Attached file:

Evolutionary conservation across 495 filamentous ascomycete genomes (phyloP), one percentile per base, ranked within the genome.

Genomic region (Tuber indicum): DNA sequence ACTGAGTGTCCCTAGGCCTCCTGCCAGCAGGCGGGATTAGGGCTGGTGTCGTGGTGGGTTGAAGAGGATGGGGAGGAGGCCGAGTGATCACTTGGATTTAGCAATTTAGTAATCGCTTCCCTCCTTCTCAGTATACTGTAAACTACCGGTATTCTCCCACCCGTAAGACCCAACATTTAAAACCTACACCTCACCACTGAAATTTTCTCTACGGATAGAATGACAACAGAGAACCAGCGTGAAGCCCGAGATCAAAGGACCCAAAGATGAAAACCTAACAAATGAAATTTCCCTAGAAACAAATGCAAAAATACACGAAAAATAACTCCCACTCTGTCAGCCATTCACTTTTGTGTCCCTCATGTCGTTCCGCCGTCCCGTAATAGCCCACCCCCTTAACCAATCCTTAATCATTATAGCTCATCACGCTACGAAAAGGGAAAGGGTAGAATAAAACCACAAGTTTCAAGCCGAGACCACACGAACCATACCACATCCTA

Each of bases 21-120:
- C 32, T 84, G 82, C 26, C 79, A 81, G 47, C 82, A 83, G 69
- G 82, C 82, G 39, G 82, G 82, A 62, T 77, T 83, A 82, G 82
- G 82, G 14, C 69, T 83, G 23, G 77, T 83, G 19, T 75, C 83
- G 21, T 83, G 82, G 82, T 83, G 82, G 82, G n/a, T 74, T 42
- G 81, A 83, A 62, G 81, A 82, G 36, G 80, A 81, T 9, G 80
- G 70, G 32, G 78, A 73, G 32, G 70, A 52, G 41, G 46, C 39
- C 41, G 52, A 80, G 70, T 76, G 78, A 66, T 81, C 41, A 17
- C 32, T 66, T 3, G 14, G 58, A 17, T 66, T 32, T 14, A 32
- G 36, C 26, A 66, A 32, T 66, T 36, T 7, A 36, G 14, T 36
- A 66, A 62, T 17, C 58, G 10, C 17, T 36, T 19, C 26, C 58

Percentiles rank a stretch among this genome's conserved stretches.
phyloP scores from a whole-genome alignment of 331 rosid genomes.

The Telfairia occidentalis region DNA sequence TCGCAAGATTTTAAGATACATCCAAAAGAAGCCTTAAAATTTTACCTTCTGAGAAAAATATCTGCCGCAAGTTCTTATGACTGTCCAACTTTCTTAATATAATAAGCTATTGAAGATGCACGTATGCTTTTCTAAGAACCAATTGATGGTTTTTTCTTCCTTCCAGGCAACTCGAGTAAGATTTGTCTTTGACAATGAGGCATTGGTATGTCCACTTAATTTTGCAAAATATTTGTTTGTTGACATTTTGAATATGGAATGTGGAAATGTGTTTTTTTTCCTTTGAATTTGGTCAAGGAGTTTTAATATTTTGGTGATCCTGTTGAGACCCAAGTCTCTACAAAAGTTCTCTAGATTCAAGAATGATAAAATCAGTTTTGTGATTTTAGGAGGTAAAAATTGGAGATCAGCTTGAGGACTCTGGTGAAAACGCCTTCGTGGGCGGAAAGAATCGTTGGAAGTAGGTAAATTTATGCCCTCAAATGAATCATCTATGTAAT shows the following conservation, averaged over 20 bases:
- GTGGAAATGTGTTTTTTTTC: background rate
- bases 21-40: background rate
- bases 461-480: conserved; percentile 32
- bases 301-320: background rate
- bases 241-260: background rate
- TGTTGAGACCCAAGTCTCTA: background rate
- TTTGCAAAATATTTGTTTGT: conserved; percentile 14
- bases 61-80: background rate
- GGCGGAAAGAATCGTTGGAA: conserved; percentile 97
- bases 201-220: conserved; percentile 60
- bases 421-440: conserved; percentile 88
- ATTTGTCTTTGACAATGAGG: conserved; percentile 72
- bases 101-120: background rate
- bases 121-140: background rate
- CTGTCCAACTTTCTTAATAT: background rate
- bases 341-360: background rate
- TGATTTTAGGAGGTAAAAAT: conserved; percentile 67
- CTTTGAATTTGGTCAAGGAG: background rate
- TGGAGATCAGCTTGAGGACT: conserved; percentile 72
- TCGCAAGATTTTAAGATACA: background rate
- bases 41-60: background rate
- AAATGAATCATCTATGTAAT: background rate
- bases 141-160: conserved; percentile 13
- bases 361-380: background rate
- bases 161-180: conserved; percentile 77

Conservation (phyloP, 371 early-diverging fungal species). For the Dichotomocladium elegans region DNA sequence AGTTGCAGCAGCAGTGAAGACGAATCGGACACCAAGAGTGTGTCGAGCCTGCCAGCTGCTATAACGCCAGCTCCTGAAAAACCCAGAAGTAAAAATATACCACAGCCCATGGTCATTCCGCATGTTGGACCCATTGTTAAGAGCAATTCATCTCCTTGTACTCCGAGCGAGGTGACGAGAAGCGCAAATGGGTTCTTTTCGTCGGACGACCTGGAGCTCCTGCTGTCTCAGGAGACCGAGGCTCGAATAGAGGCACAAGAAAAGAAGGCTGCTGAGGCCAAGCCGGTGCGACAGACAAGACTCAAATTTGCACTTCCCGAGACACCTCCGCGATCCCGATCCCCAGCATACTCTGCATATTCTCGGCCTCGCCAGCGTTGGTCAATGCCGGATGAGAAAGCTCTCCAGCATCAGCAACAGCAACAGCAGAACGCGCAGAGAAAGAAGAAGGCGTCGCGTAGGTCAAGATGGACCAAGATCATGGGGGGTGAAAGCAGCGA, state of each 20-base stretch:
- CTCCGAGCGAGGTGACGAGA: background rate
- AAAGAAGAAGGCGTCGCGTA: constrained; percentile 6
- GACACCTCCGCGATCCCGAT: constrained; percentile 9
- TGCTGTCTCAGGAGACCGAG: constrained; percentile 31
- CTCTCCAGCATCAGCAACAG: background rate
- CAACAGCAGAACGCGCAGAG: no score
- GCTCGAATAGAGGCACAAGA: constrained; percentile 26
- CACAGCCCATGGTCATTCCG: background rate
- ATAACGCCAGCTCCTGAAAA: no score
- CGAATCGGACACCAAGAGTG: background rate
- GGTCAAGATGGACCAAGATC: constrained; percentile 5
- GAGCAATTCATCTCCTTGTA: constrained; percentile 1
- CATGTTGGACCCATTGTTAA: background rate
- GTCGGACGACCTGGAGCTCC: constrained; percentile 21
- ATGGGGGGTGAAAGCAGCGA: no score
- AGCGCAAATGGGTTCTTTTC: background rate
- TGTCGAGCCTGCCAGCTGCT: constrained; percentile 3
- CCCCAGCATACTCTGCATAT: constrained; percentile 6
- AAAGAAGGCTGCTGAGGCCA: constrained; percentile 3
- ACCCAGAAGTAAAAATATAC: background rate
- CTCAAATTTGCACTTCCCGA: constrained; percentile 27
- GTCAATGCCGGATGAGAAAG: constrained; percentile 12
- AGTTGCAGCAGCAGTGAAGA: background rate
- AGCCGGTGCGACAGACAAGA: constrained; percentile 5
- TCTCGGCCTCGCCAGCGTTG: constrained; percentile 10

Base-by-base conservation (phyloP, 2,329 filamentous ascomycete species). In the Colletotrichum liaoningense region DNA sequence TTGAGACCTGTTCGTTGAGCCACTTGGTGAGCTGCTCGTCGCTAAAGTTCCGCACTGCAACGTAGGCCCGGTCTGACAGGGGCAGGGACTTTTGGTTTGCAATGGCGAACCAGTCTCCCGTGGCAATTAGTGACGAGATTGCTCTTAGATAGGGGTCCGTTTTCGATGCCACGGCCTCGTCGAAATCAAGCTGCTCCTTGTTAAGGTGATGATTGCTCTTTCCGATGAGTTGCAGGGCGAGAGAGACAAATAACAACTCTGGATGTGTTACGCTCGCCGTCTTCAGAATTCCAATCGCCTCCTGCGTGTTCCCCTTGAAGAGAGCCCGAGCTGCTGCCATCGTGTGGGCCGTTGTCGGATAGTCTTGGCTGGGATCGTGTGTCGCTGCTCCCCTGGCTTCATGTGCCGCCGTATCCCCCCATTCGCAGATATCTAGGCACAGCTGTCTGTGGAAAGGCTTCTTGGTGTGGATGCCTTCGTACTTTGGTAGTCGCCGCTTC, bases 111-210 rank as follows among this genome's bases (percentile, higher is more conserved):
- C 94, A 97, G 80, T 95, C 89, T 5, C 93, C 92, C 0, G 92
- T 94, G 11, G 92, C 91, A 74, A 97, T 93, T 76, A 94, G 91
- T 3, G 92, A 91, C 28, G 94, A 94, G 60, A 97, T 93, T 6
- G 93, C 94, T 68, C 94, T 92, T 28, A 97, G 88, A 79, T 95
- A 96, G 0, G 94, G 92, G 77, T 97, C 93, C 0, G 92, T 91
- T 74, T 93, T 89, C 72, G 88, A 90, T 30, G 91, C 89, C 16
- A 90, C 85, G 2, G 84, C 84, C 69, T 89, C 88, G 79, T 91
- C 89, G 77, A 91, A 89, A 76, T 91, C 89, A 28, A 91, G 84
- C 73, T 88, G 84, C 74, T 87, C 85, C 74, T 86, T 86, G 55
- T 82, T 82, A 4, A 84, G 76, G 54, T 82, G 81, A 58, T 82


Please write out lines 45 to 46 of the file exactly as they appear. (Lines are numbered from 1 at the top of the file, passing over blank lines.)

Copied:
- GACACCTCCGCGATCCCGAT: constrained; percentile 9
- TGCTGTCTCAGGAGACCGAG: constrained; percentile 31